Turing Trains

 

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Turing Machines

A Turing Machine is an idealised computer that can, in theory, simulate any computer program. There is much information on the web including Wikipedia and this useful introduction.

Turing machines use a tape divided into cells, with each cell holding a symbol. The machine can read or write a symbol to a cell, and move either left or right to the adjacent cell. The tape starts with 0 in all cells.

The machine stores 3 values:

  1. Symbol, 0 or 1 for a binary machine.
  2. Move, Left or Right, to the next cell.
  3. State, A B or C, and halt.

The machine also has a program, as a list of instructions. For each combination of State and Symbol, the values of Symbol, Move and State are updated.
eg. Instruction (A1: 0 R B) means if the machine is in state A and the Symbol is 1, then update Symbol to 0, Move to the Right and enter State B.

When the machine is run, it repeats the following Read, Write and Update loop each step:

  1. Write the Symbol to the current cell.
  2. Move to the next adjacent cell.
  3. Read the Symbol from the cell.
  4. If the State is 'halt' then Halt the machine. Else...
  5. Update the Symbol, Move and State values.

Busy Beaver Machines

The aim of busy beaver machines is to create a program that writes as many 1's to the tape as possible, or runs the machine for as many steps as possible before halting. These example machines implement a Busy Beaver using 2 symbols and 3 states. Machines start with Symbol 0, Move Right and State A.

Max 1's

This program produces the known maximum of six 1's (in 14 steps). From the web, the six instructions (for each combination of State and Symbol) are:
(A0: 1 R B) (A1: 1 R h) (B0: 0 R C) (B1: 1 R B) (C0: 1 L C) (C1: 1 L A)

If we run the machine, we find 7 (out of 12) lazy points never alter a value. They are redundant and can be removed. Also, we will not define Move for the halt state. So we end up with:
(A0: 1 R B) (A1: - - h) (B0: - - C) (B1: - - B) (C0: 1 L C) (C1: - - A)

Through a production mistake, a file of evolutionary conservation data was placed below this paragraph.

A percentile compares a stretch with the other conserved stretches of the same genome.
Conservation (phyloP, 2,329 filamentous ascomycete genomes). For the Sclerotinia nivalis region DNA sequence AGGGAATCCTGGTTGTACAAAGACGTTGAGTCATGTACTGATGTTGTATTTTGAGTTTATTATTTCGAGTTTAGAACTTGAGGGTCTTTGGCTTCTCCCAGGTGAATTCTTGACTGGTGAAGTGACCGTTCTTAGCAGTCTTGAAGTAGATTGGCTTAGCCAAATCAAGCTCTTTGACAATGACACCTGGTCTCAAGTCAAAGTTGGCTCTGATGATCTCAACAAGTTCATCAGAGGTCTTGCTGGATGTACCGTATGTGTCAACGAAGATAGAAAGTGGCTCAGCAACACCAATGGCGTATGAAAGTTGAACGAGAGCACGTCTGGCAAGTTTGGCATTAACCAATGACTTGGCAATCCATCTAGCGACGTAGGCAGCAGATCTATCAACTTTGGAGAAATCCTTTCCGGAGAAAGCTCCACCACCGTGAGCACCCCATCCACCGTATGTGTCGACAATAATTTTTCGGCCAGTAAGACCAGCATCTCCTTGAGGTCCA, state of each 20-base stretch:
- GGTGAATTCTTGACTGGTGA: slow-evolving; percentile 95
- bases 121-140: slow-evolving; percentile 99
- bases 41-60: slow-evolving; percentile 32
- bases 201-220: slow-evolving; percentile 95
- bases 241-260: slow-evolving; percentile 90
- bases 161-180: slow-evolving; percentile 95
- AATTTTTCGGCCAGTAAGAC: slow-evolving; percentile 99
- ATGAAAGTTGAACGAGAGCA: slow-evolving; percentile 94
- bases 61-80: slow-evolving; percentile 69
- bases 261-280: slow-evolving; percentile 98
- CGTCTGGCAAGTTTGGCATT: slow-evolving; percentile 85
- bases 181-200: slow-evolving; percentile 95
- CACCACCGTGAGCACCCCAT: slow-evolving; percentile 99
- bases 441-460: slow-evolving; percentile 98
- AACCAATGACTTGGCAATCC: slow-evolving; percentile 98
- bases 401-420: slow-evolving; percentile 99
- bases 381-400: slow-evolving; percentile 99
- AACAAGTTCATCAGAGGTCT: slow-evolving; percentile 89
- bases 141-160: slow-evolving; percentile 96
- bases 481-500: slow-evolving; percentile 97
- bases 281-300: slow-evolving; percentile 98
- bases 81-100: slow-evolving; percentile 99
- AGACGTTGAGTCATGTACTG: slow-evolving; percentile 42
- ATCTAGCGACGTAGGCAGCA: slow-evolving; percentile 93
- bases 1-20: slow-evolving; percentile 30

where '-' denotes 'undefined'. This needs two points for A0 and two points for C0.

Turing Machine layout
Click grass to run/pause train Click points to switch 0/1 Click circle to reset train/points
lazy point Lazy points switch between upper 0 or lower 1 branch lines.
Trains arriving on a branch line switch the point to that line.
sprung point Sprung points allow branch line trains to join the main line.
All main line trains go straight ahead and never 'branch off'.

Layout

At the top of the layout is a horizontal tape containing six cells. Each cell has a lazy point to hold a symbol. Above them is a row of linked lazy points which select Left or Right. And below is a similar row of linked lazy points which select the Symbol value 0 or 1. At the bottom of the tape is a row of passive points which return the train to the current cell.

When the train enters a cell, it writes the symbol into the cell, then moves Left or Right to the adjacent cell and reads the cell symbol.

Below the tape, connected by a single track bridge, is the main layout. On the left are the State points. Outputs A0 and C0 set both Symbol and Move values. On the right, the train is routed back to select the next State.

Operation

Reset all points (click train on start circle) before each new run. The train leaves the station and sets the State Switch to A. It proceeds to the tape where the passive points guide the train to read the value from the central cell.

On returning to the central State Switch the train updates Symbol and Move values before updating the State Switch with a new State.

The yellow lazy points can be clicked to switch, although Turing Machines just run until the train returns to the station and halts.

Max Steps

This similar layout produces five 1's in 21 steps, which is a maximum run. The right most cell is unused. From the web, the six instructions (for each combination of State and Symbol) are:
(A0: 1 R B) (A1: 1 R h) (B0: 1 L B) (B1: 0 R C) (C0: 1 L C) (C1: 1 L A)

If we run the machine, we find 2 (out of 12) lazy points never alter a value. They are redundant and can be removed. Also, we will not define Move for the halt state. So we end up saving 3 points:
(A0: 1 R B) (A1: - - h) (B0: 1 L B) (B1: 0 R C) (C0: 1 L C) (C1: - L A)
where '-' denotes 'undefined'.

Turing Machine layout
Click grass to run/pause train Click points to switch 0/1 Click circle to reset train/points
lazy point Lazy points switch between upper 0 or lower 1 branch lines.
Trains arriving on a branch line switch the point to that line.
sprung point Sprung points allow branch line trains to join the main line.
All main line trains go straight ahead and never 'branch off'.

Turing Trains | cr31.co.uk | 2017

 

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